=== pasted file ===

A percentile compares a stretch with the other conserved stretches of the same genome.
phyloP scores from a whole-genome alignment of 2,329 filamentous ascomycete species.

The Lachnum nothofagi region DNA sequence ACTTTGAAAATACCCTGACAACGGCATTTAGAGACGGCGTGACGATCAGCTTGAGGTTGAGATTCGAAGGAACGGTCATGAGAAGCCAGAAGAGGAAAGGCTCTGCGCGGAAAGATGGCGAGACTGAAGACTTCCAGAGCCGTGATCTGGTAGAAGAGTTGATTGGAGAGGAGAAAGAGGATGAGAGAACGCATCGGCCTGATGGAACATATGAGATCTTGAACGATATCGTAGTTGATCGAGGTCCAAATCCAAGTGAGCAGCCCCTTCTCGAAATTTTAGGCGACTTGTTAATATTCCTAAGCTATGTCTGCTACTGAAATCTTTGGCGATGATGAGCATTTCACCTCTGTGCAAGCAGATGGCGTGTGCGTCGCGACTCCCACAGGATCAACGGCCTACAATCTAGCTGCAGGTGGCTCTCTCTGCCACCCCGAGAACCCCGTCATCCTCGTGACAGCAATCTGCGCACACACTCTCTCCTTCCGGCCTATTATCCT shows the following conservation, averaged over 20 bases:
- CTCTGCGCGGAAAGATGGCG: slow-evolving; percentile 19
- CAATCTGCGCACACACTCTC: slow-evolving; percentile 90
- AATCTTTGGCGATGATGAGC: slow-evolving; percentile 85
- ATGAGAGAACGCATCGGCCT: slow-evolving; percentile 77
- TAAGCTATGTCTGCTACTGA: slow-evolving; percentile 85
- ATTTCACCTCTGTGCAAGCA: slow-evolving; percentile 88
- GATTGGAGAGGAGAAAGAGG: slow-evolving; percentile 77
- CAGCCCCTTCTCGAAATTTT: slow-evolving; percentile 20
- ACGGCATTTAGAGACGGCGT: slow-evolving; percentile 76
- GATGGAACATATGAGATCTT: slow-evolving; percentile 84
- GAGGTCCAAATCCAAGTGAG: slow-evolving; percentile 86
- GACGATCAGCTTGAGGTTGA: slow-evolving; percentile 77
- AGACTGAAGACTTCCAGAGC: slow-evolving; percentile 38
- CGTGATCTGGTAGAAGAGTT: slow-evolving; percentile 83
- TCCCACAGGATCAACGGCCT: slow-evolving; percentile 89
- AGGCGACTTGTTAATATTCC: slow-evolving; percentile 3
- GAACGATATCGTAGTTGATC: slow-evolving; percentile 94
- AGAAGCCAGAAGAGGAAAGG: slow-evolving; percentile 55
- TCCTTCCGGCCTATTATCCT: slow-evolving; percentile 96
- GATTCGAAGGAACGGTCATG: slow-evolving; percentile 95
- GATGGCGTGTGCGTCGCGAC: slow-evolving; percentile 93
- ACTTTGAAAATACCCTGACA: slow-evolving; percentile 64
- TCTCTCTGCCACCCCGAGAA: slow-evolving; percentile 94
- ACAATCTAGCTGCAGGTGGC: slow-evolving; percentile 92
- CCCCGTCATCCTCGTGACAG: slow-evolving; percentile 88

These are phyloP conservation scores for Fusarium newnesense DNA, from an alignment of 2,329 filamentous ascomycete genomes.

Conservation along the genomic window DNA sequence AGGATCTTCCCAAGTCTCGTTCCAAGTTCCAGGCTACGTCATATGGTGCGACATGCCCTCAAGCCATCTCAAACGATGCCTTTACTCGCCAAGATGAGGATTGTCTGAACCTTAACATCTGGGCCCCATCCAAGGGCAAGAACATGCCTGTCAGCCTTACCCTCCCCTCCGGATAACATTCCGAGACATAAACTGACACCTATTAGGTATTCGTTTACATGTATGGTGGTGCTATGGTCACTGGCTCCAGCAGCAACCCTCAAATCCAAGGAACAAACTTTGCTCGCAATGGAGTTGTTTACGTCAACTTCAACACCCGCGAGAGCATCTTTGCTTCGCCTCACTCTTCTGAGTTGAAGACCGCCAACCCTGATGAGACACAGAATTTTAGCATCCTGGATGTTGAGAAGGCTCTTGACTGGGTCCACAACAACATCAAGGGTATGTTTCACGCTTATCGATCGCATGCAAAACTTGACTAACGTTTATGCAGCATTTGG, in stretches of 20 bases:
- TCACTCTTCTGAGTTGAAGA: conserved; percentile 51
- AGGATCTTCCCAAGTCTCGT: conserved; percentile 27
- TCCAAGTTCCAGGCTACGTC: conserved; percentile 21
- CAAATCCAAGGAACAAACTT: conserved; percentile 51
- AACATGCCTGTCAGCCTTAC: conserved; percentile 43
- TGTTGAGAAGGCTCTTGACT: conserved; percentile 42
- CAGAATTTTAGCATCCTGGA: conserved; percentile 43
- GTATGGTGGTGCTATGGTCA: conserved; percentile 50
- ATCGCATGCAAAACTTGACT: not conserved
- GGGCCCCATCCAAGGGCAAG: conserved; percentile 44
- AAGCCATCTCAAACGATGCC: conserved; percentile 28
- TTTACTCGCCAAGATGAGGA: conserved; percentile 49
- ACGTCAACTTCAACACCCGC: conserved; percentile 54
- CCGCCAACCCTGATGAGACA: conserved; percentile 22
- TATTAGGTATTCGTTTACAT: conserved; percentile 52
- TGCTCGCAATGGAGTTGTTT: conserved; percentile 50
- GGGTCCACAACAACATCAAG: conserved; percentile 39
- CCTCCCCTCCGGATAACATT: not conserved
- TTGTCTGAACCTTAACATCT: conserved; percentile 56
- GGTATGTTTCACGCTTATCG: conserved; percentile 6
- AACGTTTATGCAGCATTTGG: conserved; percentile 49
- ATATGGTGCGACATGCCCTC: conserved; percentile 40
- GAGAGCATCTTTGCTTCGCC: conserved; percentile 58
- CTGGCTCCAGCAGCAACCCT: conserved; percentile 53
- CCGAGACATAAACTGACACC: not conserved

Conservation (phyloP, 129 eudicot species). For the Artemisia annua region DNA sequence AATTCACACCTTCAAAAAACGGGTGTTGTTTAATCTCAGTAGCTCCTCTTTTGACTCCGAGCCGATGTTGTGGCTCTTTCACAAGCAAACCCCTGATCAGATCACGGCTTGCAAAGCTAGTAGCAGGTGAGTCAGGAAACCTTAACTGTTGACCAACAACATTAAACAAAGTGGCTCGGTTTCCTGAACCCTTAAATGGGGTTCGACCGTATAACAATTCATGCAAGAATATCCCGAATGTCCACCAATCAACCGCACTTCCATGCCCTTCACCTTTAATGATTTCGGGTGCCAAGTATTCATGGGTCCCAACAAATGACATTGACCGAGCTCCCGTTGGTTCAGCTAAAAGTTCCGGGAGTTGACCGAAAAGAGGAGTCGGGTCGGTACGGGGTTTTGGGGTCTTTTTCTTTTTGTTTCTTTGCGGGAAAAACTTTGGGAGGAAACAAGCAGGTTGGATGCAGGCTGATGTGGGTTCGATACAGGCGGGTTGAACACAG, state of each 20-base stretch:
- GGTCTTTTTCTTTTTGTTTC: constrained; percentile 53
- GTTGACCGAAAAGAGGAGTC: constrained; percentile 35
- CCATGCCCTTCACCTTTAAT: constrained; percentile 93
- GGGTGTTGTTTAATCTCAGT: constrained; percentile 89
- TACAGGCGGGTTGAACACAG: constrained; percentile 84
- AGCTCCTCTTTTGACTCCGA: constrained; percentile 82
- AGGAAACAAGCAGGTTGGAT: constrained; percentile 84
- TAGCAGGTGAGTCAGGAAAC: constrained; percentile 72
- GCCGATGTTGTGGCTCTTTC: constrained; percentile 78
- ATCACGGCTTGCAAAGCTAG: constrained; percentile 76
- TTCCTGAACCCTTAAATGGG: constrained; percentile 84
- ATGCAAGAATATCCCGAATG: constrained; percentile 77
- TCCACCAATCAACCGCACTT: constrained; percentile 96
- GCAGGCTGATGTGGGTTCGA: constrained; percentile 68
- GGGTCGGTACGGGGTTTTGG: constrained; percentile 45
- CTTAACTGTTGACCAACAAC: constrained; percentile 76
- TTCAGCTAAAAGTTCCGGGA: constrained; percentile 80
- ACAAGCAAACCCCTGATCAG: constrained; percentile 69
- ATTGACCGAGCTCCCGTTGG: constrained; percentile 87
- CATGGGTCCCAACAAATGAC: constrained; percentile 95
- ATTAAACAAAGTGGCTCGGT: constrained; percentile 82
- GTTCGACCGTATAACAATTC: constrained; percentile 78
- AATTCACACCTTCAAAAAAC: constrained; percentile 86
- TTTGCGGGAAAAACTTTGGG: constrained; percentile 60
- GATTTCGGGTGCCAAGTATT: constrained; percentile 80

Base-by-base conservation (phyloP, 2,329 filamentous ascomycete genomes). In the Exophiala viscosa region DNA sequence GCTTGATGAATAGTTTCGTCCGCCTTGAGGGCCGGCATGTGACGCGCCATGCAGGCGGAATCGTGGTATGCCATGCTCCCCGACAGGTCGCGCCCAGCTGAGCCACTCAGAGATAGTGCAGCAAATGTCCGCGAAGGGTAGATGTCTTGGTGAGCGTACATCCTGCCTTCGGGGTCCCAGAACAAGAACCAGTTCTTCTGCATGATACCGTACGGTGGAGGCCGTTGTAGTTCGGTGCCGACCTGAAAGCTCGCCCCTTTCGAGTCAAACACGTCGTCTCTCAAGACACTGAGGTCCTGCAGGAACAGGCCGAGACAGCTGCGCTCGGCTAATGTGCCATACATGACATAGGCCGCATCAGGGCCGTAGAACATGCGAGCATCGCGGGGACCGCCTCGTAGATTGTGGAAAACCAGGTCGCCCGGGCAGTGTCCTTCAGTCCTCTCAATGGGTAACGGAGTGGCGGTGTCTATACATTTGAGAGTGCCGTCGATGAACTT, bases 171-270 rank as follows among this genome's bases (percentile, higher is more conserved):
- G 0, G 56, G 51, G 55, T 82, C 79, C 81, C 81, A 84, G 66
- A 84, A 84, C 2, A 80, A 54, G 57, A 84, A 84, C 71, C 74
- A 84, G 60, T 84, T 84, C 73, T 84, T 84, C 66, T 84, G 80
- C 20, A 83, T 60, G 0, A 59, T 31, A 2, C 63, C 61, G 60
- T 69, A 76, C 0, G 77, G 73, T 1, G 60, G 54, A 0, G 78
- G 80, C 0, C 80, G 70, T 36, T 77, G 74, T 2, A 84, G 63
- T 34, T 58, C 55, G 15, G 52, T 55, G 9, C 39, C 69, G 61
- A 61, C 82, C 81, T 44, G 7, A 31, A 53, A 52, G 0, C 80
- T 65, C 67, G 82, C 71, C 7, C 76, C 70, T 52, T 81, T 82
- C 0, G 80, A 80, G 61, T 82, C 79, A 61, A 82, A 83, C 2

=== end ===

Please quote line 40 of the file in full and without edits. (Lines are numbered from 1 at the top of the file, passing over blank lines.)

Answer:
- GGGCCCCATCCAAGGGCAAG: conserved; percentile 44